When studying the coalfields of Appalachia, it is also beneficial to take a look at the area that was one of the biggest destinations for Appalachian coal during the golden age of coal mining: The Rust Belt (called by some the Industrial Heartland). This is a region that centers around the Great Lakes and the Ohio River, both of which supplied the river transporation that gave the area's industries an advantage. The Rust Belt was also once endowed with ample rail transporation. While that may still be true, the steel rails on many lines have been removed. Appalachian coal was transported by these means to the steel mills of Pittsburgh (see "Steel Belt" map) and Chicago, automobile factories in Detroit, electrical power plants, and various manufacturing plants such as the International Harvester or Firestone.

The Industrial Heartland attracted a huge number of immigrants from 1890-1930. The Polish came in droves, especially to Pittsburgh, Buffalo, and the Chicago-Milwaukee area. Italians immigrated also, explaining why eight of the 24 Mafia families in America were located in the region. Some other immigrants were Irish, Greek, Slovak, Slovenian, Lituanian, and Hungarian, among others. African-Americans came from the Southern U.S. looking for opportunity as well. All of these people were added to the German and Scots-Irish population that was already present in the area.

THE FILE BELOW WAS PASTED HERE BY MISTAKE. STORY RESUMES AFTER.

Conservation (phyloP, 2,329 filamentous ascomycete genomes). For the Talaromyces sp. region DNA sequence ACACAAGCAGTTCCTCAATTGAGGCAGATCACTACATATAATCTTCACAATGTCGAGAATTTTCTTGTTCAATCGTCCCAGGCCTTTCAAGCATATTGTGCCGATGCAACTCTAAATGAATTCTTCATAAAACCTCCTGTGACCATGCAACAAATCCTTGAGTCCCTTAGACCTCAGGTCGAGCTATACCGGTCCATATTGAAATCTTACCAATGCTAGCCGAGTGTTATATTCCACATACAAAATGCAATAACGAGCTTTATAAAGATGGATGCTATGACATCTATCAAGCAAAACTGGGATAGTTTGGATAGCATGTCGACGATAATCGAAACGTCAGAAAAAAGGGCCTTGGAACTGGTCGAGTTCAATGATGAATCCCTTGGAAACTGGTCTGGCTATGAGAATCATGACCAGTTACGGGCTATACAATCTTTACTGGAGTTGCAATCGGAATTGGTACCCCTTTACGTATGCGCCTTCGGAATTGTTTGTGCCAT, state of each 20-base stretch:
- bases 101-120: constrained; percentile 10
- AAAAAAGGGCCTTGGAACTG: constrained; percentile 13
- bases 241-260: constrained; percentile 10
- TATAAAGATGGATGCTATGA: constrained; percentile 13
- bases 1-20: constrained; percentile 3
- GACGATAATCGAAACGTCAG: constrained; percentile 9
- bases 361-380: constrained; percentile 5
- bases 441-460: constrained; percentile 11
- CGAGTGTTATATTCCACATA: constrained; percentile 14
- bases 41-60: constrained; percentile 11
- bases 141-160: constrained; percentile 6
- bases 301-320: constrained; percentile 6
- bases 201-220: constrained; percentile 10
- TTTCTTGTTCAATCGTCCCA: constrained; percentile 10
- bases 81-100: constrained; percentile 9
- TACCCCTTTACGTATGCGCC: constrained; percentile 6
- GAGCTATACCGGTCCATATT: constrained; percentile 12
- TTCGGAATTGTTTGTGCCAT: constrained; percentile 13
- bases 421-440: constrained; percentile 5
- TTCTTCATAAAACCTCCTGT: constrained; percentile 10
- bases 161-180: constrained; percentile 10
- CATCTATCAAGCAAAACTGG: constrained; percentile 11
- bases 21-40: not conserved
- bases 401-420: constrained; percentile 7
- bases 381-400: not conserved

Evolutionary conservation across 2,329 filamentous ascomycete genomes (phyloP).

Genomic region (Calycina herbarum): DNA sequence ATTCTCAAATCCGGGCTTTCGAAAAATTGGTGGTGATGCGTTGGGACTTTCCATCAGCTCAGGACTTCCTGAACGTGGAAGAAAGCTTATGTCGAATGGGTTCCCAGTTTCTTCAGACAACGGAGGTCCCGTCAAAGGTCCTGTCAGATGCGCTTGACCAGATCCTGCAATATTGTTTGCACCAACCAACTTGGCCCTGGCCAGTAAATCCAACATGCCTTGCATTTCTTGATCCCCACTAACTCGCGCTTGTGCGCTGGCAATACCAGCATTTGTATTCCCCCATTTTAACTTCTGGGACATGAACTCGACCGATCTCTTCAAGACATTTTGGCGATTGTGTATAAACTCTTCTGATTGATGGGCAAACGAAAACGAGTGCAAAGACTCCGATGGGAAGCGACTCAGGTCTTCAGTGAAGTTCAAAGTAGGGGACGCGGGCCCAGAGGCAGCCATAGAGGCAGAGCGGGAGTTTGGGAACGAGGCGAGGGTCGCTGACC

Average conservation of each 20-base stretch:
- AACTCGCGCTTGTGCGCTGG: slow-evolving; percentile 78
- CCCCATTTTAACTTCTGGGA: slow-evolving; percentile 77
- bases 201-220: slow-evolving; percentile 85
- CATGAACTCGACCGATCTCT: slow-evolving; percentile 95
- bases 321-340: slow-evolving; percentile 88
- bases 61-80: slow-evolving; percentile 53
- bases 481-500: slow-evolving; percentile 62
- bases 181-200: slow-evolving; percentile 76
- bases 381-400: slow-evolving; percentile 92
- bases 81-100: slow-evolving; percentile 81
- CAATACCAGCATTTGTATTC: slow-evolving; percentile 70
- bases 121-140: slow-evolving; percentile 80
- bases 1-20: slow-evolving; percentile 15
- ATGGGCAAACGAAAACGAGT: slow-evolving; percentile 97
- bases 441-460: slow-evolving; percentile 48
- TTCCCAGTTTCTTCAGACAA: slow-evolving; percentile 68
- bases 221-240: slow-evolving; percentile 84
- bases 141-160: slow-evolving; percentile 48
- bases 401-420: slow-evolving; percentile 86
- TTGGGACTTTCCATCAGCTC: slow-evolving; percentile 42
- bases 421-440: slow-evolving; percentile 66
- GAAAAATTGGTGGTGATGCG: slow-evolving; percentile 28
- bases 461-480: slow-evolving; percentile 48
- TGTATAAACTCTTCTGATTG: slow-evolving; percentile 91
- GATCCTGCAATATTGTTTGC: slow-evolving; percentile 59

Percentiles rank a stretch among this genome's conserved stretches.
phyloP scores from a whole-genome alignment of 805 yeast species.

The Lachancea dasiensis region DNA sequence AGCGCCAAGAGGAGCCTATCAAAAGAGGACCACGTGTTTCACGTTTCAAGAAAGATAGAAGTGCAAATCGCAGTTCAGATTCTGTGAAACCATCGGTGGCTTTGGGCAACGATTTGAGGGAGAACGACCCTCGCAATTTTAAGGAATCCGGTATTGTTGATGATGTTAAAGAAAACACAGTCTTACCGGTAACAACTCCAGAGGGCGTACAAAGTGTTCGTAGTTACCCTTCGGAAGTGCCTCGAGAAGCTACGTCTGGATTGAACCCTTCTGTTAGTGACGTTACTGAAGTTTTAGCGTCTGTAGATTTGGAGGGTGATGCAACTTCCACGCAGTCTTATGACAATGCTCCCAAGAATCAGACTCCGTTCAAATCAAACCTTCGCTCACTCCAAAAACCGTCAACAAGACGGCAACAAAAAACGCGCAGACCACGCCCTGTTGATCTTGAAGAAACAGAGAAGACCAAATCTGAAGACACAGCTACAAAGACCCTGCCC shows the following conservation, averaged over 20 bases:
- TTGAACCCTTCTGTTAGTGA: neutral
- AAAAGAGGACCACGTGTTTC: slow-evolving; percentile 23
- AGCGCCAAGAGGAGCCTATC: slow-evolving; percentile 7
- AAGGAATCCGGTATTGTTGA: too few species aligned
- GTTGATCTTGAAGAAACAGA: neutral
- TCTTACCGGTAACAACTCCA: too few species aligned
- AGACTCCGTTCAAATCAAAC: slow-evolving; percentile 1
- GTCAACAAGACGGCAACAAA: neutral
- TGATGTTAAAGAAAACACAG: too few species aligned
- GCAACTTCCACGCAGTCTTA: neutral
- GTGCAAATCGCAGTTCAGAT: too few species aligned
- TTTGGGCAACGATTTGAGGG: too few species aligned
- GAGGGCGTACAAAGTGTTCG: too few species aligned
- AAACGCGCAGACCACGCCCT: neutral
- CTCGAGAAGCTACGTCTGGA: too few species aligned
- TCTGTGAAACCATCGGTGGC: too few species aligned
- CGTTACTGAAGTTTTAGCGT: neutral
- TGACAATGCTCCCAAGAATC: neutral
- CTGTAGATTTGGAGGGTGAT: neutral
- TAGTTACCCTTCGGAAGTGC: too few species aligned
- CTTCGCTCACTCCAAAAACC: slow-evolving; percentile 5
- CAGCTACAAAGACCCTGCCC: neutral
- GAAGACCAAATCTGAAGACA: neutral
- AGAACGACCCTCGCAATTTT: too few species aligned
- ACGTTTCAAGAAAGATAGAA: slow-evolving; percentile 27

Companies such as Joy and Jeffrey manufactured mining machinery and shipped it to the coalfields. High quality metallurgical and steam coal from Appalachia fueled the Industrial Heartland. These two regions of America maintained their symbiotic relationship with each other until unfortunate events befell the midwestern industrial states in the late 1970s and early 1980s. Factories and steel mills closed and industrial jobs disappeared by the thousands within a few years. By the early 21st Century the large steel companies were consolidating and had sold off their captive mines. Though the coal mines of the Appalachian mountains still ship coal to the Rust Belt, the glory days are over.

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